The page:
Horn Book
(c) Copyright The Horn Book, Inc., a wholly owned subsidiary of Media Source, Inc. No redistribution permitted.

Dyckman's quick-witted, humorous text stars Shark, who interrupts a marine-animal crew making a live underwater television show. Shark feels very misunderstood, and shark facts shared throughout support Shark's claims. Magoon's expressive illustrations pop off the page, and word-bubble asides from fish plus fantastic page-turns sustain the suspense; the twist ending is reminiscent of Jon Klassen's I Want My Hat Back. (c) Copyright 2019. The Horn Book, Inc., a wholly owned subsidiary of Media Source, Inc. No redistribution permitted.

Copyright © Kirkus Reviews, used with permission.

A maligned shark steals the show to explain just how wrong his fellow fish are about him in Dyckman and Magoon's debut collaboration.Sporting a stylish fedora atop his bell, Bob, a jellyfish TV host, is about to start his show when a great white shark interrupts. Bob begs Shark not to eat a fish on the air, and Shark, with a big smile to the audience, insists he had no intention of eating anyone and simply wanted to show off his new tooth. After all, "sharks can grow and lose 30,000 teeth in their lifetime"never mind that they lose most of them by using their powerful jaws on their prey, a "fun fact" that Bob, perhaps sensibly, omits. Bob never does quite get control of his show back as Shark hauls off first to eat a baby seal (whom he really just wanted to return to her seal family) and then to chase down a source of blood (so he could offer a Band-Aid). Although she seems to gender all her characters male with the exception of two ungendered squid production assistants and the female baby seal, Dyckman otherwise gives ambiguity the narrative spotlight with well-honed tension prolonging readers' indecision. Meanwhile, Magoon's flair for underwater illustration also allows a shark's redemption and his prey's suspicion to both live on the page. Readers will need to decide for themselves if Shark is really as scary as he seems or if misunderstandings have colored our opinions.Fun and playfulor so Shark would have us believe. (Picture book. 4-8) Copyright Kirkus Reviews, used with permission.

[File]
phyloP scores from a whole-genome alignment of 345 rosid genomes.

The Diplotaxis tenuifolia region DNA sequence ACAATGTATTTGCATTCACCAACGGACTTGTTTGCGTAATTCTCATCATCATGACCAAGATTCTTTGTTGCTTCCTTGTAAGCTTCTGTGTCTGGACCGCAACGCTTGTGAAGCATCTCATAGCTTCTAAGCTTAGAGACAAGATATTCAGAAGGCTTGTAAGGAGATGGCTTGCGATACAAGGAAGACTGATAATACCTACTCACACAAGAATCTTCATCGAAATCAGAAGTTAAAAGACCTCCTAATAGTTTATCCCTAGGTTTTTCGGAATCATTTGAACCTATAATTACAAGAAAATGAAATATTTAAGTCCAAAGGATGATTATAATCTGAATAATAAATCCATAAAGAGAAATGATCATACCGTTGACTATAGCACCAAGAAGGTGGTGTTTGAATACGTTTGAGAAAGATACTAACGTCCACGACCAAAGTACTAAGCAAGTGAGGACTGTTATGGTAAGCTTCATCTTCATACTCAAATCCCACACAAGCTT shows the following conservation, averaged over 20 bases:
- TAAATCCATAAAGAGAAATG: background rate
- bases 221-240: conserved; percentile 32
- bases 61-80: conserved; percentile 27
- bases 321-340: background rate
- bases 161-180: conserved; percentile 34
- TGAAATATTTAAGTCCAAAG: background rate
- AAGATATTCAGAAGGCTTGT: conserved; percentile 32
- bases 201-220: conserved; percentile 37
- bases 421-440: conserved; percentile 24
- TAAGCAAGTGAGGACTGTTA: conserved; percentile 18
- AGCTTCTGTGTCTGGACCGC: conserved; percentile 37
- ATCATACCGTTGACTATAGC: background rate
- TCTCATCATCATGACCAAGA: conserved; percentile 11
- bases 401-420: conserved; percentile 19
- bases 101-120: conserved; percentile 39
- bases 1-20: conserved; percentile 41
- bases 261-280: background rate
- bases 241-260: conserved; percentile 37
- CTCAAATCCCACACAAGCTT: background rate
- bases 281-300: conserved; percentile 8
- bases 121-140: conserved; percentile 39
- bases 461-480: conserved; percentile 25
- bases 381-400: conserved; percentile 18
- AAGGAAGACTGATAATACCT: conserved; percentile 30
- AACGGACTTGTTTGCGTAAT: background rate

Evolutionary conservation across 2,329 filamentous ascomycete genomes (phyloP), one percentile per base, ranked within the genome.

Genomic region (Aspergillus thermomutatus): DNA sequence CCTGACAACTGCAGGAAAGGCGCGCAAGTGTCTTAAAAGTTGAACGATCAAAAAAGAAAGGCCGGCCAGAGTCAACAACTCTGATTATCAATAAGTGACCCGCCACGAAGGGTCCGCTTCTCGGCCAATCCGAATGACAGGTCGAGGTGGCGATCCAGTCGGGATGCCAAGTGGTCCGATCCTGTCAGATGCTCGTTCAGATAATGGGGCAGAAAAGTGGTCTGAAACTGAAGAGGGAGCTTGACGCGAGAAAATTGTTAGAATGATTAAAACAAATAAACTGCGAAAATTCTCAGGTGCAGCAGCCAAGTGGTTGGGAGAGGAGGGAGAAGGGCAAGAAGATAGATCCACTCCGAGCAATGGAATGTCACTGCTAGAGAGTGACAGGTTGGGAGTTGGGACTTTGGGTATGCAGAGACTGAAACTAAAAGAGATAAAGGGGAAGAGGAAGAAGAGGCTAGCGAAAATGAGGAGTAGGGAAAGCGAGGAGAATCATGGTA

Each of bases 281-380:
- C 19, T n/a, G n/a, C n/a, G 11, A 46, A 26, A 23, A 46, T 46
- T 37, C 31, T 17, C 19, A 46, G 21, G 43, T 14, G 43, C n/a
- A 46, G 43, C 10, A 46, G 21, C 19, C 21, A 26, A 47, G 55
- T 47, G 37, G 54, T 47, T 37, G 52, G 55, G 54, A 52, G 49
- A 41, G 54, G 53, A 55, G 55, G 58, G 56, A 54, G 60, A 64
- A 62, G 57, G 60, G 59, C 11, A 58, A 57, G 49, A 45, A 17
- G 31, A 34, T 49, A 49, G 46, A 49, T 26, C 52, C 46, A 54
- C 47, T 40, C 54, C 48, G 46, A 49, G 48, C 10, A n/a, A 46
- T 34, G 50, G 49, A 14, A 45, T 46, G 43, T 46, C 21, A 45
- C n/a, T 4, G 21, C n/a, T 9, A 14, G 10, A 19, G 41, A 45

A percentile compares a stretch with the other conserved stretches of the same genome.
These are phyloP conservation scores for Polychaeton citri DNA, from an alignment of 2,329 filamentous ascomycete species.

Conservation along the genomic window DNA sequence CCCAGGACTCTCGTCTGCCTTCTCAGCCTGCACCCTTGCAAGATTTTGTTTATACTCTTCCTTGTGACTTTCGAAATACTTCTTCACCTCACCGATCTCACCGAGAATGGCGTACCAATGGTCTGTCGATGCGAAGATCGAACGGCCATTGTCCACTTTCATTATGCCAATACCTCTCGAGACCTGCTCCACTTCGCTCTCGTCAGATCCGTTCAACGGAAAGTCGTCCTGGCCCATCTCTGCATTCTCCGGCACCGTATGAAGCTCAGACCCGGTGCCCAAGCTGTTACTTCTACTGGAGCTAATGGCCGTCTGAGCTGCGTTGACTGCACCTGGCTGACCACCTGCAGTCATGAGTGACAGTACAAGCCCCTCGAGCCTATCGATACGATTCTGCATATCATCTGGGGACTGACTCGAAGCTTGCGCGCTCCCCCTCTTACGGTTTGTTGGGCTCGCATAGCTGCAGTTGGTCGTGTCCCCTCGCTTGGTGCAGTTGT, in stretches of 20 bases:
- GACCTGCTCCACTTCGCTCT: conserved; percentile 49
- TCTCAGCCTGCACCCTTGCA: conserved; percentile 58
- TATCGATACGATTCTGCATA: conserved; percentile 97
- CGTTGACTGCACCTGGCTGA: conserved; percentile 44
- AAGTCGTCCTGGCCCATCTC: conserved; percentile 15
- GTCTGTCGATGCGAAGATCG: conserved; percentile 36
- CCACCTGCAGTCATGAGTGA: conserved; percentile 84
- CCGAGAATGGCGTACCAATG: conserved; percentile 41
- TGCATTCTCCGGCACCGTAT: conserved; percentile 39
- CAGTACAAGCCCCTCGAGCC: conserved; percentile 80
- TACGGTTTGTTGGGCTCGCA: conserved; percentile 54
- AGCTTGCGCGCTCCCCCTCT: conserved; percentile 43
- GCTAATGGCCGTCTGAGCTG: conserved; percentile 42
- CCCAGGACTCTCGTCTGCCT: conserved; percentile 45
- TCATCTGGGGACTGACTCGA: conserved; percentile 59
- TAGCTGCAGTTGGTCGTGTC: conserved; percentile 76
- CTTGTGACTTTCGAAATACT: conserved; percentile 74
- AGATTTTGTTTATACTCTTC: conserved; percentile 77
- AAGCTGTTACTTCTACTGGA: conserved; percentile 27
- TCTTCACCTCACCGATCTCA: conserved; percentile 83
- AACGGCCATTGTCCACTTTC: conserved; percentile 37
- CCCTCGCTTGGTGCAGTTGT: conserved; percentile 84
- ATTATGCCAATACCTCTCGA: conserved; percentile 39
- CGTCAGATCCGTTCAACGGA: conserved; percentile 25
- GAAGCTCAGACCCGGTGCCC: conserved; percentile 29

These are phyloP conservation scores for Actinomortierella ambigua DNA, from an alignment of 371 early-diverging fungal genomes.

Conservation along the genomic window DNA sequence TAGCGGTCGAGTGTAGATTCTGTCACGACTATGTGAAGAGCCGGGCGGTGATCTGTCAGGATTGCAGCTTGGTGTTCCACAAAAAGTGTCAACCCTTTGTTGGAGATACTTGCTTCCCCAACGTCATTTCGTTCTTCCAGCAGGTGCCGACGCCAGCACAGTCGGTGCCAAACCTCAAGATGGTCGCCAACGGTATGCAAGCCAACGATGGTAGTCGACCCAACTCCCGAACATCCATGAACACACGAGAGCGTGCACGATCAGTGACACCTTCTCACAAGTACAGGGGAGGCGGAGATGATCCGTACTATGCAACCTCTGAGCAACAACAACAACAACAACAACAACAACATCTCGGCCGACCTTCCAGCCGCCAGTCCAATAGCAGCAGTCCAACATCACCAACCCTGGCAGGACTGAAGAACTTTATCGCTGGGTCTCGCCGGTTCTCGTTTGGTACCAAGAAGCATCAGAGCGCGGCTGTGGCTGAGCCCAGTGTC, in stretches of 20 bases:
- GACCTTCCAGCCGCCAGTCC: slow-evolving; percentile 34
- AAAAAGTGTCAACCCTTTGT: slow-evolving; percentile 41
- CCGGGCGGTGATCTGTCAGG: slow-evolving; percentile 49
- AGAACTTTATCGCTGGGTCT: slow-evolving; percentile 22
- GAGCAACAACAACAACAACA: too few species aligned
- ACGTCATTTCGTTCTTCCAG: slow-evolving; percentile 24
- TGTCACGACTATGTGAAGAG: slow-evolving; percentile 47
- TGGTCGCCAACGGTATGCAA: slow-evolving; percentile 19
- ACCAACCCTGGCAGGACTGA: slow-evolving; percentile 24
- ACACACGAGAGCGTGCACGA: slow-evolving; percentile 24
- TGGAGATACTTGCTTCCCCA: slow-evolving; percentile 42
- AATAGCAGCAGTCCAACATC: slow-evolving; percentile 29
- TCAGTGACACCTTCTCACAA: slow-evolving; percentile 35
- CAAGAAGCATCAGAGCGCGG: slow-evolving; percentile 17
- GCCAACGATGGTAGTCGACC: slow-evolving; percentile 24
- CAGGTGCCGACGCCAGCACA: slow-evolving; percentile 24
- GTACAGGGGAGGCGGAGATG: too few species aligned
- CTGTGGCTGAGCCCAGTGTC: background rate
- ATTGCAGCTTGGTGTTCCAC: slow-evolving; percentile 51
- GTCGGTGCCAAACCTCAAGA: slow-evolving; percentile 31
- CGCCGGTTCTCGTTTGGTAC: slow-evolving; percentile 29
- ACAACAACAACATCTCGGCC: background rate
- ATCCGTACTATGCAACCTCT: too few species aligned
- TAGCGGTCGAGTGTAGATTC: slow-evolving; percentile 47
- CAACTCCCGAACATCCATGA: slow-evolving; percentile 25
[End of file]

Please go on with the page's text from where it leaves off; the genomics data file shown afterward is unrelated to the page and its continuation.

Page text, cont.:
School Library Journal
(c) Copyright Library Journals LLC, a wholly owned subsidiary of Media Source, Inc. No redistribution permitted.

K-Gr 2-Jellyfish Bob, television host of Underwater World with Bob, has Shark as his guest. Shark seems to be easily distracted but is intent on presenting himself in a positive light. In the middle of the interview, when shark goes off to chase a fish (he claims to be showing the fish his new tooth), a baby seal (just taking him back to his mother), and the smell of blood (giving the human on the beach a box of Band-Aids). Jellyfish Bob, like any good host, covers by entertaining the audience with interesting facts about sharks. Kids will like the wild, exclamatory text even if it feels a bit disjointed to adult readers. As she does in her title Wolfie the Bunny and Boy + Bot, Dyckman hits the mark of both hilarious and sweet. Magoon's illustrations (a pink jellyfish with a cowboy hat and glasses, a yellow squid working the boom mic, and a bright orange squid wearing his sunglasses on his forehead and working the clapper board) make up a fabulous cast that swim around in cool-colored waters, ranging from bright greens to deep indigos. VERDICT Make no mistake, this is a fun addition to any collection, best for reading close-up and one-on-one.-Hillary Perelyubskiy, Los Angeles Public Library Copyright 2018. Library Journals LLC, a wholly owned subsidiary of Media Source, Inc. No redistribution permitted.